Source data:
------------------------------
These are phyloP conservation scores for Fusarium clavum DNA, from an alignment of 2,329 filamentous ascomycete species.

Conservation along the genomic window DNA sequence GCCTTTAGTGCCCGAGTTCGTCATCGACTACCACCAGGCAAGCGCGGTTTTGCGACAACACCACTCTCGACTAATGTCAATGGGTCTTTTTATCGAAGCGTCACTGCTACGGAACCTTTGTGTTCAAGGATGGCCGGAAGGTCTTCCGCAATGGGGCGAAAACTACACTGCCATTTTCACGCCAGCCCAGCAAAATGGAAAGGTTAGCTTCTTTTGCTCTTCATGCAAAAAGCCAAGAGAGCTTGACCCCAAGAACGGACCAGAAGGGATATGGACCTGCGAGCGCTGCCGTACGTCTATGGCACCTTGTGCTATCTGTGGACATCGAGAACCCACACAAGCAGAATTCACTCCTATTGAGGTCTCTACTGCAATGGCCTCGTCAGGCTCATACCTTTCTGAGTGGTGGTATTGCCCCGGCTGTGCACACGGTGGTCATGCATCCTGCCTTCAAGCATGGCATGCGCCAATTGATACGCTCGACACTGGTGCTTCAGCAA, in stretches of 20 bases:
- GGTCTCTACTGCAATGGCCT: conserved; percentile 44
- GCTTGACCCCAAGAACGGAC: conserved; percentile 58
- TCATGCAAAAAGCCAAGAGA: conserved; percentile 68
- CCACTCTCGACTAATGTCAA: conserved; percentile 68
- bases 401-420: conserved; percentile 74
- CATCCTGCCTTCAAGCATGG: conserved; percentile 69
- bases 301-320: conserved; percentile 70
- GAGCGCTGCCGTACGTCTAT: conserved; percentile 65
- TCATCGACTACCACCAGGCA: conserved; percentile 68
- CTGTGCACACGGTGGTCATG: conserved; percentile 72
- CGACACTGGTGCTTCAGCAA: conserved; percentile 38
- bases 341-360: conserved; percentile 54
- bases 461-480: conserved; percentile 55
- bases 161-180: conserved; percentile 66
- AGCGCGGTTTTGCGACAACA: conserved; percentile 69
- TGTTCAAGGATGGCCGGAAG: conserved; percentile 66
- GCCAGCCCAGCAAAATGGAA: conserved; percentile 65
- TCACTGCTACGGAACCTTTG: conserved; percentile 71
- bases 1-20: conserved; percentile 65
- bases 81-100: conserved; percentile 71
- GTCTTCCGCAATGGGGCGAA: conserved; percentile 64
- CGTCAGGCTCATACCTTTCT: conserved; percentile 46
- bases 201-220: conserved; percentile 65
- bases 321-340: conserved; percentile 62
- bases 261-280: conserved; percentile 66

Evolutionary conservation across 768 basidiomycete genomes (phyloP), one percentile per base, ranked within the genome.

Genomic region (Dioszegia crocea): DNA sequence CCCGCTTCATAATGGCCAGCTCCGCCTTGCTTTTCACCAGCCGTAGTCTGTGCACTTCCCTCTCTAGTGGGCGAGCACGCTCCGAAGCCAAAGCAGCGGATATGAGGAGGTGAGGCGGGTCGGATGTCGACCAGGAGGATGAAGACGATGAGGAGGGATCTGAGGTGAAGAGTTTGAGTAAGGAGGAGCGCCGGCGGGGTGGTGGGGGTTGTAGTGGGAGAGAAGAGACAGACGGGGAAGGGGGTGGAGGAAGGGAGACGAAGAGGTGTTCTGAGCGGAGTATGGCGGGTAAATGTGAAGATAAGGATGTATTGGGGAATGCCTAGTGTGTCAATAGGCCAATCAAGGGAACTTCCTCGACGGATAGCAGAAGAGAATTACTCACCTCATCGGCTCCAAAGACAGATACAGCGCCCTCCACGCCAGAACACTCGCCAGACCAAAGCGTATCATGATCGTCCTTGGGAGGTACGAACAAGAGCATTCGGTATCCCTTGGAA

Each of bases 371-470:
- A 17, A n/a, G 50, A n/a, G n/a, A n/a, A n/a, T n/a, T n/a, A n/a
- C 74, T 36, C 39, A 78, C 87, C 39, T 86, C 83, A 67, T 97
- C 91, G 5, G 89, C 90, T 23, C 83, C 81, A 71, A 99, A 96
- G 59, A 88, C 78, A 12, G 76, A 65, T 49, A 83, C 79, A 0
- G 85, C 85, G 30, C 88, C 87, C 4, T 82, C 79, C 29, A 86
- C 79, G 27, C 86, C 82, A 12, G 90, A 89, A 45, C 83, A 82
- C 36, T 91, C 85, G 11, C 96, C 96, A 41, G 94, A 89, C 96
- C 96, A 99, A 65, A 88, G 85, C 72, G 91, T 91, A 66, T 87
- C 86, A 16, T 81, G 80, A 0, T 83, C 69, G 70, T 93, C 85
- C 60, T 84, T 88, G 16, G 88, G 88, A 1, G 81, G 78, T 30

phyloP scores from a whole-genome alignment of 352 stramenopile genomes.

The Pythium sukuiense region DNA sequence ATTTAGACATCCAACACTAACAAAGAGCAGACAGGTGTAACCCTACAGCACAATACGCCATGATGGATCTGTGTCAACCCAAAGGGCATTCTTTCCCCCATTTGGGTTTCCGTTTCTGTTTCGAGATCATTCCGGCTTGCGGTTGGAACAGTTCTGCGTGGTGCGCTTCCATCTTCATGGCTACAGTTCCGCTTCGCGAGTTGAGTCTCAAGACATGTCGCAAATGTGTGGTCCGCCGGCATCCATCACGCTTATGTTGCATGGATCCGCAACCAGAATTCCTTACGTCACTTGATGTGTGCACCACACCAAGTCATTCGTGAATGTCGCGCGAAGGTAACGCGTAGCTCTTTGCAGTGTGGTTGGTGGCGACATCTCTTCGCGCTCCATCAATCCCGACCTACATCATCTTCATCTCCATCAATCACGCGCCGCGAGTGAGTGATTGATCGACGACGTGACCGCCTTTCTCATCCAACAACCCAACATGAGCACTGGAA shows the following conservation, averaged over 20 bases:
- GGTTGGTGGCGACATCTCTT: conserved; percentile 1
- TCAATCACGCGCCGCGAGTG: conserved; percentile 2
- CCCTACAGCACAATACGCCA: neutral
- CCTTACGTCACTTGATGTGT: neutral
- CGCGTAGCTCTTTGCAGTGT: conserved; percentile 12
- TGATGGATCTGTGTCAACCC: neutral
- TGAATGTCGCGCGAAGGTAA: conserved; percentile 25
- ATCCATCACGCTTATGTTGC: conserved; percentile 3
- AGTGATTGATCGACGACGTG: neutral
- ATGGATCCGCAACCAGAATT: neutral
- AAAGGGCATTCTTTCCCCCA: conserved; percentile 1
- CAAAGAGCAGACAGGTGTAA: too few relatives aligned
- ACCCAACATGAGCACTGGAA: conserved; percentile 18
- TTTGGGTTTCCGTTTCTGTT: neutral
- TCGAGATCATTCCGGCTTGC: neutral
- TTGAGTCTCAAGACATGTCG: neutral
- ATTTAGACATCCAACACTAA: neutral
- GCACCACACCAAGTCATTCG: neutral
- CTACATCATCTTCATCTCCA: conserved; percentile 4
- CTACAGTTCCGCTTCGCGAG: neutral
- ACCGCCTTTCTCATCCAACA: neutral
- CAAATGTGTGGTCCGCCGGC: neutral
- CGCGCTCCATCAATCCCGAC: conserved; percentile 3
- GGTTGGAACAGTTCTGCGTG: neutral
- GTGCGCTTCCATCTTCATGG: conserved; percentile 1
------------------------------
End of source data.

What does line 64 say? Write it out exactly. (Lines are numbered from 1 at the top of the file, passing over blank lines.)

- CAAATGTGTGGTCCGCCGGC: neutral